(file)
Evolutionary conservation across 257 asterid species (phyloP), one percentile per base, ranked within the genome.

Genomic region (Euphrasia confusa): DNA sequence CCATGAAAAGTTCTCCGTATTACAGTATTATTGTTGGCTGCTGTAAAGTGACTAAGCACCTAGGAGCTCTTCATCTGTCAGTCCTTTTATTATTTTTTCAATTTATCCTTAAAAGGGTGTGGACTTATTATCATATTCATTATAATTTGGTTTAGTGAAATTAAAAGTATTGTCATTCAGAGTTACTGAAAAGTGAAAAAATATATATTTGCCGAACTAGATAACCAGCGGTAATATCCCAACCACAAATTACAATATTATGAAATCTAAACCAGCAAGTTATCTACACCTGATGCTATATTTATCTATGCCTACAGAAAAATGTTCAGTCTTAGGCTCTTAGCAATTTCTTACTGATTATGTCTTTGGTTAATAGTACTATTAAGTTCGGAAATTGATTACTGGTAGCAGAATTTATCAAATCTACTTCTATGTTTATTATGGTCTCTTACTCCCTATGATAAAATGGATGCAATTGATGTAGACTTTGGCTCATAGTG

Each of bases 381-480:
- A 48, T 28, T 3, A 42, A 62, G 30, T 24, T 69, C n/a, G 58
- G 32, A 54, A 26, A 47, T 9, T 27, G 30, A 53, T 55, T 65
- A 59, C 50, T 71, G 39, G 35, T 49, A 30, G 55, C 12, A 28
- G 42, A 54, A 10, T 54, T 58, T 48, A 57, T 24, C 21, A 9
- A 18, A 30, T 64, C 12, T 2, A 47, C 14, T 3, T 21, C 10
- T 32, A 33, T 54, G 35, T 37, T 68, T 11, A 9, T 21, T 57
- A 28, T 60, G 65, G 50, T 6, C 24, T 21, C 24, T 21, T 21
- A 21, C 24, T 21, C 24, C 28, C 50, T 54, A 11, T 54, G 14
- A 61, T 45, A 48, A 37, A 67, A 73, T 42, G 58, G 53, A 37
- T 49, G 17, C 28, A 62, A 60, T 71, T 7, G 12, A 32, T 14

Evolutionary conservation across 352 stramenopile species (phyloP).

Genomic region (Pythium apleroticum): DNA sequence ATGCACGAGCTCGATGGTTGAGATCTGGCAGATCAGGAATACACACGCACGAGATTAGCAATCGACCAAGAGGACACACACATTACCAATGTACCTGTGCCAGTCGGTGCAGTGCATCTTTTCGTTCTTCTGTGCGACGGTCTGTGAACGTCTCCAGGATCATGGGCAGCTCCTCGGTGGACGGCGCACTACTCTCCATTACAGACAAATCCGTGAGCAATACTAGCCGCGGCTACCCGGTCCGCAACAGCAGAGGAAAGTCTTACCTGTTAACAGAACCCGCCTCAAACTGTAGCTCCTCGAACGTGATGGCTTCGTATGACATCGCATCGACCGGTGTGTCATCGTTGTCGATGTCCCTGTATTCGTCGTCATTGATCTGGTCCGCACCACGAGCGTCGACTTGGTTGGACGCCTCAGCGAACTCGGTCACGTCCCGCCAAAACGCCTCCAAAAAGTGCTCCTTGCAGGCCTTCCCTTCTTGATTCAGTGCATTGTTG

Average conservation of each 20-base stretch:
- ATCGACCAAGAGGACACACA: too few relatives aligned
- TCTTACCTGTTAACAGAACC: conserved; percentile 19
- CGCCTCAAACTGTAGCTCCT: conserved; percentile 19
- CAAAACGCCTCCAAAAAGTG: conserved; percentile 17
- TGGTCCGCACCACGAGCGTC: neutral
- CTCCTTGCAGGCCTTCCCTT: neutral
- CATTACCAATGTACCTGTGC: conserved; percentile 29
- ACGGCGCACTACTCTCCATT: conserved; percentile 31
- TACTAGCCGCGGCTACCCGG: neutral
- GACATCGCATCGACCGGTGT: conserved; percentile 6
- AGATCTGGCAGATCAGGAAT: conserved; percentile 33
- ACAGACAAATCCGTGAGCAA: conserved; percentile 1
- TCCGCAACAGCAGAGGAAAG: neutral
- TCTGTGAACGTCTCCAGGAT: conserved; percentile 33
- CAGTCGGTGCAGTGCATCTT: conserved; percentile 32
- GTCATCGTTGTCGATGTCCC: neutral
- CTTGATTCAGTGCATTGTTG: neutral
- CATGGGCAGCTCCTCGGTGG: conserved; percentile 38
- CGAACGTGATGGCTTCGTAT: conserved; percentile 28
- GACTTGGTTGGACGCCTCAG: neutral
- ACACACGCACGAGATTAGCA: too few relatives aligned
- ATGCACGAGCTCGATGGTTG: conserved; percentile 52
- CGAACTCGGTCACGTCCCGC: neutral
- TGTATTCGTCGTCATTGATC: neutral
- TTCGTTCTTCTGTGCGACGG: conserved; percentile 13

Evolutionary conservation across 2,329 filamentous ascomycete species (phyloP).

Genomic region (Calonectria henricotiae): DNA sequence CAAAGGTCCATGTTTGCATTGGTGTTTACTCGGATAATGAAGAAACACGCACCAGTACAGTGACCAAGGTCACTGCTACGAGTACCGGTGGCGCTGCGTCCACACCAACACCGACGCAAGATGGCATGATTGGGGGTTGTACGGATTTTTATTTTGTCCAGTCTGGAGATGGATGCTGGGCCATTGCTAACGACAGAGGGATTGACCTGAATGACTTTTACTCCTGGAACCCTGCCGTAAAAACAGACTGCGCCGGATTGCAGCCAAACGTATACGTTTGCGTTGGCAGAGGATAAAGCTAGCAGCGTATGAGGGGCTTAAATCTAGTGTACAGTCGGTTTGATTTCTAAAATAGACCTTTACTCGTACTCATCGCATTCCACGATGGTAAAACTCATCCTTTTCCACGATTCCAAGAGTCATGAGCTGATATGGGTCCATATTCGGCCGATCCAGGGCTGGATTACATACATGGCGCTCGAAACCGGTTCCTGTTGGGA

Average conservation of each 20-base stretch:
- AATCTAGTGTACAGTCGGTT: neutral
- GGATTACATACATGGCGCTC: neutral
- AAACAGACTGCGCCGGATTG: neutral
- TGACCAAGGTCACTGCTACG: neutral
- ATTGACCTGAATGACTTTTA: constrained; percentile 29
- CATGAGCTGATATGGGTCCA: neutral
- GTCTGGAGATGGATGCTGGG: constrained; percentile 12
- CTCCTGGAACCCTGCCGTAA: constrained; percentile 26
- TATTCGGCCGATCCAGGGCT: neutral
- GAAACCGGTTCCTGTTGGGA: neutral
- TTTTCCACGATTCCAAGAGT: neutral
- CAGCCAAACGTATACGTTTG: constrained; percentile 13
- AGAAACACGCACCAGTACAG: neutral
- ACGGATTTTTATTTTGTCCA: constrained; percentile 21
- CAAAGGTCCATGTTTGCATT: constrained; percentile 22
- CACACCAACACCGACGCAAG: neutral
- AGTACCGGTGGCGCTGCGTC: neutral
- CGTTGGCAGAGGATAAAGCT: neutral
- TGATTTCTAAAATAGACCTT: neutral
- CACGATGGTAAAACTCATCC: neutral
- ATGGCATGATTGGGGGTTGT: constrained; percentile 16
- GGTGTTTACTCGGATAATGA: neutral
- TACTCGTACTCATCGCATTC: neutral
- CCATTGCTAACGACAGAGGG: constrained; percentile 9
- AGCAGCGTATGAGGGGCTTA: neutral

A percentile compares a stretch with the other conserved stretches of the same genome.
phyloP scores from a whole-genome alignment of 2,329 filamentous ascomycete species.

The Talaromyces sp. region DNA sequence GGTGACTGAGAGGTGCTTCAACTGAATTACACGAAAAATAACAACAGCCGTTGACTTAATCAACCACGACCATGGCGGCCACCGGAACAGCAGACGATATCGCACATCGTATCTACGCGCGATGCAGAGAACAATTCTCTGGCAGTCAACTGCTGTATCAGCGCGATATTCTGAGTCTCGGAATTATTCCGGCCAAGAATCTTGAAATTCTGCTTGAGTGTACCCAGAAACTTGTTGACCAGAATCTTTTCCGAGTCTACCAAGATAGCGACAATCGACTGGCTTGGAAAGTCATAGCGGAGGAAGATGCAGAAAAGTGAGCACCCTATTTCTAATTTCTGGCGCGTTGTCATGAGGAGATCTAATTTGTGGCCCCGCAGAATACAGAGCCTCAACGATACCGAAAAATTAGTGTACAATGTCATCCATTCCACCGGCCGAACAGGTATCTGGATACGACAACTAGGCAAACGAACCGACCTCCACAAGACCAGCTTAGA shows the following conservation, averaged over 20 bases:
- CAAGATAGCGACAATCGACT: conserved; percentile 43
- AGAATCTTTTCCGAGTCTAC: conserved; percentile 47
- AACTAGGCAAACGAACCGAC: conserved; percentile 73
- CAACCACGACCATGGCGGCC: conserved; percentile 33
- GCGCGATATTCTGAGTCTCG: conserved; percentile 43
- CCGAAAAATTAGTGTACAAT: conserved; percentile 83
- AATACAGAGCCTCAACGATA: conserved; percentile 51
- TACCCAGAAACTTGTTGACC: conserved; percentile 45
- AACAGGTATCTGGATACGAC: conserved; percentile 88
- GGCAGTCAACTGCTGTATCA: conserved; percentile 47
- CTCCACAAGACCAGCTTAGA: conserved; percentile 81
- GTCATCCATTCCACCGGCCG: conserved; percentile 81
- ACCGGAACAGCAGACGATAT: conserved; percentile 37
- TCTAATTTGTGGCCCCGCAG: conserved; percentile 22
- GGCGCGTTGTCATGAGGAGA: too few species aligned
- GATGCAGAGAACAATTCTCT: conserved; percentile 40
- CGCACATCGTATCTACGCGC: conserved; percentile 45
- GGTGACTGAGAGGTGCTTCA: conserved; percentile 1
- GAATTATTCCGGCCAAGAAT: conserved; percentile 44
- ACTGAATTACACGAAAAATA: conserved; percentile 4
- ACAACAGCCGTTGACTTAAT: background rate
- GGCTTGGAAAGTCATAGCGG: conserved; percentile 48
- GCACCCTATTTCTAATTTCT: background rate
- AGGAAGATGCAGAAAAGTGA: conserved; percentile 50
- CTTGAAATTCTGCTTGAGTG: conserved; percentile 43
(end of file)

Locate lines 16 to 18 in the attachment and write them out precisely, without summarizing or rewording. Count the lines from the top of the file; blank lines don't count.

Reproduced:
Average conservation of each 20-base stretch:
- ATCGACCAAGAGGACACACA: too few relatives aligned
- TCTTACCTGTTAACAGAACC: conserved; percentile 19